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Friday, July 7, 2017

Small Town Blues


As many of you know, the Nielsen company divides the U.S. television universe into 210 separate entities know as Designated Market Areas (DMA’s). New York is clearly the largest and tiny Glendive, Montana is the smallest and ranked at #210.

A few months ago, I received an e-mail from a small market operator asking why I did not devote an MR post to markets with a low Nielsen ranking. A bit later I heard from an old associate who still toiled in a tiny market asking basically the same thing.

Hence this post. I contacted several people across the country who were either general managers or sales managers in markets ranked #110 (Ft. Wayne) to #180 (Marquette). For those of you who are amateur detectives, I did not speak to anyone in either Ft. Wayne or Marquette!

Small market TV was once a great business and then it morphed, like all over the air TV, into a good business. Now, according to my wildly unscientific sample of seven small town broadcasters and sales executives, it has a new set of struggles.

Here are some comments (some edited) from all of the participants:

--“When I talk to my competition or players in broadcasting in neighboring markets, they seem to be in a time warp. At a golf outing recently, I told a competitor that he was sleepwalking to disaster. He did not like that but he still seems to think that it is 1977 instead of 2017. The game is not over but big cracks are evident in our facade.”

-- “Last year, a local cable interconnect nabbed my most experienced salesman. I could not afford to keep him despite pleas to our owners to up his compensation. He now is stealing many of our long standing local retailers with zoned buys that deliver far less waste than we can because we cover the entire DMA. Also, he can tap into canned promotions from ESPN and others that we cannot match.”

--“I can tell you what is killing us in one word--Amazon! We lost four retailers on Main Street this year. When I drive to work each day I see the boarded up stores and it kills me. One was a clothing retailer that allegedly had been with the station at some point in every quarter for the past 62 years! Now, with more buying online and the trend toward casual clothes, he had to liquidate. Retail is in real trouble. Our local mall’s days have to be numbered.”

--“Headquarters keeps telling us to improve our news product. I was always proud of our local community involvement but the newscast was always poor. People over 70 watch it and many probably don’t have cable. A U.S. Senator stopped in to town the other day and I told our anchor to ask some pointed questions about the upcoming GOP health care bill (we are in a non-competitive market but this was real news). He did not want to do it. I almost choked when he said he might get a better response if he asked the Senator about the college football season this fall. Furious, I made him ride to the deli that was providing the food for the staff party that we were hosting for the Senator’s visit. I read him the riot act in the car but when we went in to pick up the platters, everyone surrounded him as if he were a movie star. It drives me crazy. We have a crap news product but the locals, who still watch over the air TV, love it.”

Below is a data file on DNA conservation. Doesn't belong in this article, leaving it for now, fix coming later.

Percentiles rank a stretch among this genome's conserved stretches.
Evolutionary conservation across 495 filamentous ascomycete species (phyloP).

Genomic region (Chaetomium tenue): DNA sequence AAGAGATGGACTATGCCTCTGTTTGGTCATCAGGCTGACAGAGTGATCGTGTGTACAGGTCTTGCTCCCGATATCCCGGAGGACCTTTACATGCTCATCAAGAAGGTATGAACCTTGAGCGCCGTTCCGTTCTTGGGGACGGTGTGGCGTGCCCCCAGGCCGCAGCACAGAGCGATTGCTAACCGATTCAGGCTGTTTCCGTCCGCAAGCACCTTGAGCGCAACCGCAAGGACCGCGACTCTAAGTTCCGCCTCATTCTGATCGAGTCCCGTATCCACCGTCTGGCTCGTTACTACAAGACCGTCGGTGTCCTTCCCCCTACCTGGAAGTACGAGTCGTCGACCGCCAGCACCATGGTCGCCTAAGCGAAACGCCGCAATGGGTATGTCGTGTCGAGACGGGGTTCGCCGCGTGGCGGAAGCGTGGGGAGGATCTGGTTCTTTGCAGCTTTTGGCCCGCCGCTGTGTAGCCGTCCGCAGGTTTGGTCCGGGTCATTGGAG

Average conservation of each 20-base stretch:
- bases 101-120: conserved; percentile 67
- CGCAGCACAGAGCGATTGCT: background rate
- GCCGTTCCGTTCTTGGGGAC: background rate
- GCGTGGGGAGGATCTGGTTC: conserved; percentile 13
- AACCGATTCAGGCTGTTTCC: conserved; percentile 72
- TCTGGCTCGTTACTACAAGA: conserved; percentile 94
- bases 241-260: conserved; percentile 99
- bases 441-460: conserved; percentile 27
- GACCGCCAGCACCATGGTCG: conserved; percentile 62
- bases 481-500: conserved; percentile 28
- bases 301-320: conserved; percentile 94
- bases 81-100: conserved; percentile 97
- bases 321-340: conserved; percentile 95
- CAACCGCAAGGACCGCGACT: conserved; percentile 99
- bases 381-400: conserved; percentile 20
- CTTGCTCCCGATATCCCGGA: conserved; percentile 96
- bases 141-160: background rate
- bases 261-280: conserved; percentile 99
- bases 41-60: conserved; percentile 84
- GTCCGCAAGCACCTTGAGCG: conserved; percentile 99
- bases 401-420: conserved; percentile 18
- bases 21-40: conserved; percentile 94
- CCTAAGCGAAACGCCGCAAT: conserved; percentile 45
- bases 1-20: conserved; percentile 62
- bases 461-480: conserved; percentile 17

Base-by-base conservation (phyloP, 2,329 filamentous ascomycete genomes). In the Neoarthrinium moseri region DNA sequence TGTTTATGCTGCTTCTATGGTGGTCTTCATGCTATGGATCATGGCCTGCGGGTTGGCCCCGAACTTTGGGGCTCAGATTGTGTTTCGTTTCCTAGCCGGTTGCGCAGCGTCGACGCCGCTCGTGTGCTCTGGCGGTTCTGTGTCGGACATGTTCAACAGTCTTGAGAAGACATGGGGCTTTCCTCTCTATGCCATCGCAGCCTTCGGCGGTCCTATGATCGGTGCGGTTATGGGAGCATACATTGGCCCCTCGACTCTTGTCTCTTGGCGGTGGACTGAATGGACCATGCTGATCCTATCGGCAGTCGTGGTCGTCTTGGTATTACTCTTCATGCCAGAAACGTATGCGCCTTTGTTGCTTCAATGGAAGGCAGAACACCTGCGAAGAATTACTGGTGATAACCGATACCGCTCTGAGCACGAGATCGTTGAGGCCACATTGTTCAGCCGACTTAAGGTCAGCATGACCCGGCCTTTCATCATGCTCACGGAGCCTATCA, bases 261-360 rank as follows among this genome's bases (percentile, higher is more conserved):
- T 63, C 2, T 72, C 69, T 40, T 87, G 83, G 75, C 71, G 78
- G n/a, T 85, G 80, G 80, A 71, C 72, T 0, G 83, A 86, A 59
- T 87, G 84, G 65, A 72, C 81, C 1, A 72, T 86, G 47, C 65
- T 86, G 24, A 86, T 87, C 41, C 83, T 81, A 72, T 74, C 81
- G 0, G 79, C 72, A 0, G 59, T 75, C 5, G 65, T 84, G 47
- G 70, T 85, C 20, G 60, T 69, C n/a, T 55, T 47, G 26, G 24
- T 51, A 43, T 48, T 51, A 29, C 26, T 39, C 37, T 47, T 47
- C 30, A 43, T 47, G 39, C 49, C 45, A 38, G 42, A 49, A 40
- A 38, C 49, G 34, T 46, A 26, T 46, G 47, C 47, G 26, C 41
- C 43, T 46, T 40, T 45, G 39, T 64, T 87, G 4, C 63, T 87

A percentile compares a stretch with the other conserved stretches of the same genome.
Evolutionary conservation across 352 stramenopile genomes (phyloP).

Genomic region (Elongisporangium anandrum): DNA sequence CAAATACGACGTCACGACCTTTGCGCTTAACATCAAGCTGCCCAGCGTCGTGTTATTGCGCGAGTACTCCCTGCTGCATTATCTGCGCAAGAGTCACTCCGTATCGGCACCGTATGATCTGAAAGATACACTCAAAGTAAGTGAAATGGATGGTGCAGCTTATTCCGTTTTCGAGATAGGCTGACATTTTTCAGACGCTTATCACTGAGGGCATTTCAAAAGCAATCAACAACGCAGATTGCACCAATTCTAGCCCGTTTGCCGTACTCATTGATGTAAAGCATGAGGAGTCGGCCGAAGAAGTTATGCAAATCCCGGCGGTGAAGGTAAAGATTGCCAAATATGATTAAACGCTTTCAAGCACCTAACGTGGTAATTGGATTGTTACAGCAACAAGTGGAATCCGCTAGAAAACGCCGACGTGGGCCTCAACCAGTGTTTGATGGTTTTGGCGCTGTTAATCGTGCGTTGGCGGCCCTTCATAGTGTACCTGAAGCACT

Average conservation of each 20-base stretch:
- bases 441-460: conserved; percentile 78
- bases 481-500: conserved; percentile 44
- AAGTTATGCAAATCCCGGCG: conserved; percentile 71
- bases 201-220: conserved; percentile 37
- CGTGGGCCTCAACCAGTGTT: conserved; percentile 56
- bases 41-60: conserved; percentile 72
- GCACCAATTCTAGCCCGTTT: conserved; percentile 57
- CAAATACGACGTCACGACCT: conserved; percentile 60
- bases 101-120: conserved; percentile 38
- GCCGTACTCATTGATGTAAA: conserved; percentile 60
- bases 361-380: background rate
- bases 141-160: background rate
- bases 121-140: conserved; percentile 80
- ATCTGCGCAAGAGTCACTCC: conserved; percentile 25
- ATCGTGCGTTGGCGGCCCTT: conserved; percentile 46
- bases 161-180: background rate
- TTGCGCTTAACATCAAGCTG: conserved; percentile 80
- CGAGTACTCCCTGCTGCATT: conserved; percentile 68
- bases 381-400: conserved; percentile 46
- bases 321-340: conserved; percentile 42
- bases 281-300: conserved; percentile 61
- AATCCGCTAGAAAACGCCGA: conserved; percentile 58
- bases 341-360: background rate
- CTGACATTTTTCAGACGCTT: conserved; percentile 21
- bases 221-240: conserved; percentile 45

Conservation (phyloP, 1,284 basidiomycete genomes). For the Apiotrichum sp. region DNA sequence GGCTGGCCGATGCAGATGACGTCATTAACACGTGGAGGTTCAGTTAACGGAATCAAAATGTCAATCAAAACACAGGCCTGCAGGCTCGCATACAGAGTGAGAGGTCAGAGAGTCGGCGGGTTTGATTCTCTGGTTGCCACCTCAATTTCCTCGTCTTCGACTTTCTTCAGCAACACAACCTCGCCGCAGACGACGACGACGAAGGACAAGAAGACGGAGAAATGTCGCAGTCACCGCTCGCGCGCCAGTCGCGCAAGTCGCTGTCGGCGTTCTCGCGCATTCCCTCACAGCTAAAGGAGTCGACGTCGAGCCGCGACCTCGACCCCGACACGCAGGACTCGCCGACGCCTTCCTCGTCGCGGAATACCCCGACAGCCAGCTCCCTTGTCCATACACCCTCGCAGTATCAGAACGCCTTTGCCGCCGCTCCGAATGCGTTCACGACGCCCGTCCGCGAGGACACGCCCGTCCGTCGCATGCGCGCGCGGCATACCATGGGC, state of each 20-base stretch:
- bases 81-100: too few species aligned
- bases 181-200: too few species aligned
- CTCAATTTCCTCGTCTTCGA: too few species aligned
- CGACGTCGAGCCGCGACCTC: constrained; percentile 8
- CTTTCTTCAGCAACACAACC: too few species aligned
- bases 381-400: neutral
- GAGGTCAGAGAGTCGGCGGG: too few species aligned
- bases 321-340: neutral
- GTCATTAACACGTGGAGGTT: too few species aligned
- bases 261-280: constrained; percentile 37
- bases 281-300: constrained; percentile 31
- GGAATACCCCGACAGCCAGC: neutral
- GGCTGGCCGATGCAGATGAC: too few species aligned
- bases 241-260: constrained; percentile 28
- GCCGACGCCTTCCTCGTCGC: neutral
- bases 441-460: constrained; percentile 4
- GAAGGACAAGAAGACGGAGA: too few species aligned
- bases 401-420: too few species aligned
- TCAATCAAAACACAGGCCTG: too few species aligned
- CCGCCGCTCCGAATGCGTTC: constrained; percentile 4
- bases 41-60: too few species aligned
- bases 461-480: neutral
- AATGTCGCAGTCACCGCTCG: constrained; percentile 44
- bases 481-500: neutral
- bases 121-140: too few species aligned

--“Technology has helped us a lot. We do not do local weather. A weather man from another one of our corporate markets does it via remote and it seems to work. Also, we can send a reporter out with one other person or sometimes alone to do a story so that cuts down on costs. We are so small that we still do Video News Releases on slow news days. Hell, every day is a slow news day here.”

--“We have never recovered from the Great Recession. I see no hope for turning our town around. Not to get political, but our local hospital may have to close depending on what health care bill the Senate cooks up soon. Why would anyone want to retire here or raise children or give birth to children if the nearest hospital is 150 miles away?”

--“I have had a great run. When I started, I did two years in a top 10 market and that was enough for me. We did a good job for decades for our small clients. Now, I know that TV does not work nearly as well as it once did. I feel guilty sometimes with clients as the returns are sad compared to years ago.”

-- "Automotive has always been our bread and butter. Local dealers make or break us. A dealer who is a close friend is alarmed. Customers have been getting seven year loans for a number of years. The problem is that they return five years later still under water on their pickup truck but need a new one. They have no cash for a down payment but they need a vehicle for commuting to work. He finances nothing but the local bank will as does his manufacturer. He sees a big problem coming. If we lose a chunk of automotive advertising, we will never hit sales goals.”

Are these comments truly representative of all small market DMA’s? Well, three players were from rust belt markets in the Midwest so perhaps the comments are a bit gloomy. One thing is certain, however. The media landscape continues to change and you cannot hide out in rural America on the assumption that Amazon cannot touch you.

If you would like to contact Don Cole directly, you may reach him at doncolemedia@gmail.com






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